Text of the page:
Blogger: Rachelle Gardner
As I read my mail and cruise around the web, I’m gratified to see that people’s general level of knowledge about publishing is much higher than it was several years ago. Access to information on the web has changed everything for writers! I’m so glad about this. But I also see that some myths about publishing are still alive and well. Here are a few common myths—but for everything I say, there’s going to be an exception. This is my perspective based on what I’ve seen.
Myth #1: Getting published is a catch-22.
I hear this all the time and it drives me crazy because it’s so untrue. People say, “You need an agent to get published. But you can’t get an agent if you’re not published.” Writers believe this lie and then spend all kinds of time and energy fretting about it. Closely related is another myth, “Nobody’s taking on any unpublished authors.” Both are completely untrue. Sure, it’s hard to break in to publishing. But there is a huge reading machine out there that needs to be constantly fed. We need new content, and we will always need the infusion of new voices. Our agency takes on many unpublished authors every year.
Myth #2: Agents don’t read submissions.
I’ve often heard the fear that agents don’t even read their submissions. One writer shared her suspicion that when it’s time to choose projects to represent, agents “lock their office doors, close their office blinds and employ eenie meenie miney moe.” How fascinating! That would sure be easier than the way we’ve been doing it – which is to actually try and assess each project in terms of (a) whether we like it, and (b) whether we think we can sell it. Bottom line, any agent who’s actually looking for new clients is reading submissions; if you happened to get a pass letter from an agent who didn’t read your submission, then they don’t have time for new clients or they’re not the agent for you anyway. So there’s no mileage in worrying about this.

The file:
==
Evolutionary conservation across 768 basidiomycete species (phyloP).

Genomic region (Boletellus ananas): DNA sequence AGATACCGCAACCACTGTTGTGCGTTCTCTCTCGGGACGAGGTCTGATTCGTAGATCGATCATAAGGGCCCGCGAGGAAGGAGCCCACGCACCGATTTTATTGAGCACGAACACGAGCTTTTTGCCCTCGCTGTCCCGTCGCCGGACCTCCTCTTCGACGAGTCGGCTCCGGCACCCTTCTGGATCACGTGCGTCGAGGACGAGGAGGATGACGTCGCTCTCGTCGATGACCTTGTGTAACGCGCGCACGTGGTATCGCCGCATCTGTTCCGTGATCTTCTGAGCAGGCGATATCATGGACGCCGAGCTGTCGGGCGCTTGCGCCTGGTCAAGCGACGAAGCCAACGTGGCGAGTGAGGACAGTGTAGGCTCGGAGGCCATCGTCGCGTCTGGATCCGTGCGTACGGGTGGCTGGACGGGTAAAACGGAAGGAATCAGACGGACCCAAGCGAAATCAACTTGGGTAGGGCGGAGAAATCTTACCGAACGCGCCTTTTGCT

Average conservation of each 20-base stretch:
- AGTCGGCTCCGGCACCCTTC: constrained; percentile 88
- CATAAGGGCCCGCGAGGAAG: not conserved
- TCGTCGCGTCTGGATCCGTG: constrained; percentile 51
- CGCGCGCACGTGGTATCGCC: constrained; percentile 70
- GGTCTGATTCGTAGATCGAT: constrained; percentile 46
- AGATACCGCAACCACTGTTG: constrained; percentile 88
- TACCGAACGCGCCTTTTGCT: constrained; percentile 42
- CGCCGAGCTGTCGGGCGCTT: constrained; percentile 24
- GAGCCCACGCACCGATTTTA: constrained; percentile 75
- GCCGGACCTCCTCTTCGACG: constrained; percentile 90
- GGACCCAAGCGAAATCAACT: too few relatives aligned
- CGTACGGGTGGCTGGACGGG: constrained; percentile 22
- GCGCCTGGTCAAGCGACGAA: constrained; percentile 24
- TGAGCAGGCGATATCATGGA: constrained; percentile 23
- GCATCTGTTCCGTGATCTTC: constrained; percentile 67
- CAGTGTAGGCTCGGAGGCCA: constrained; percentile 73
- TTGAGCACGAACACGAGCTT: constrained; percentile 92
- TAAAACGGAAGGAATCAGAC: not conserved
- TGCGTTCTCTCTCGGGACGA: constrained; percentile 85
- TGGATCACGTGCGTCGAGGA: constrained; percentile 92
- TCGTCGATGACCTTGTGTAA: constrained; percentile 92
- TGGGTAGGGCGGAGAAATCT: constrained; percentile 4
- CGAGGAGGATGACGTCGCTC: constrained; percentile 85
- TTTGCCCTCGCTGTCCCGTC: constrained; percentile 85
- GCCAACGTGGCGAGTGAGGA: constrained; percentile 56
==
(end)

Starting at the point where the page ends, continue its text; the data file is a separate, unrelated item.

Myth #3: Agents talk with one another about bad queries.
A commenter once said she pictures an agent reading a query and thinking, “Ugghhh…that again!?” Then speaking with other agents about how horrible and annoying the letter was. The truth is, most agents are way too busy for this. Some agents write about bad queries, good queries, and mediocre queries on their blogs as a way of trying to help writers. But as far as calling up our friends and going, “You wouldn’t believe this horrible query I got…” Well, there’s just no point. With dozens of queries coming every single day, we don’t have time to gossip about them.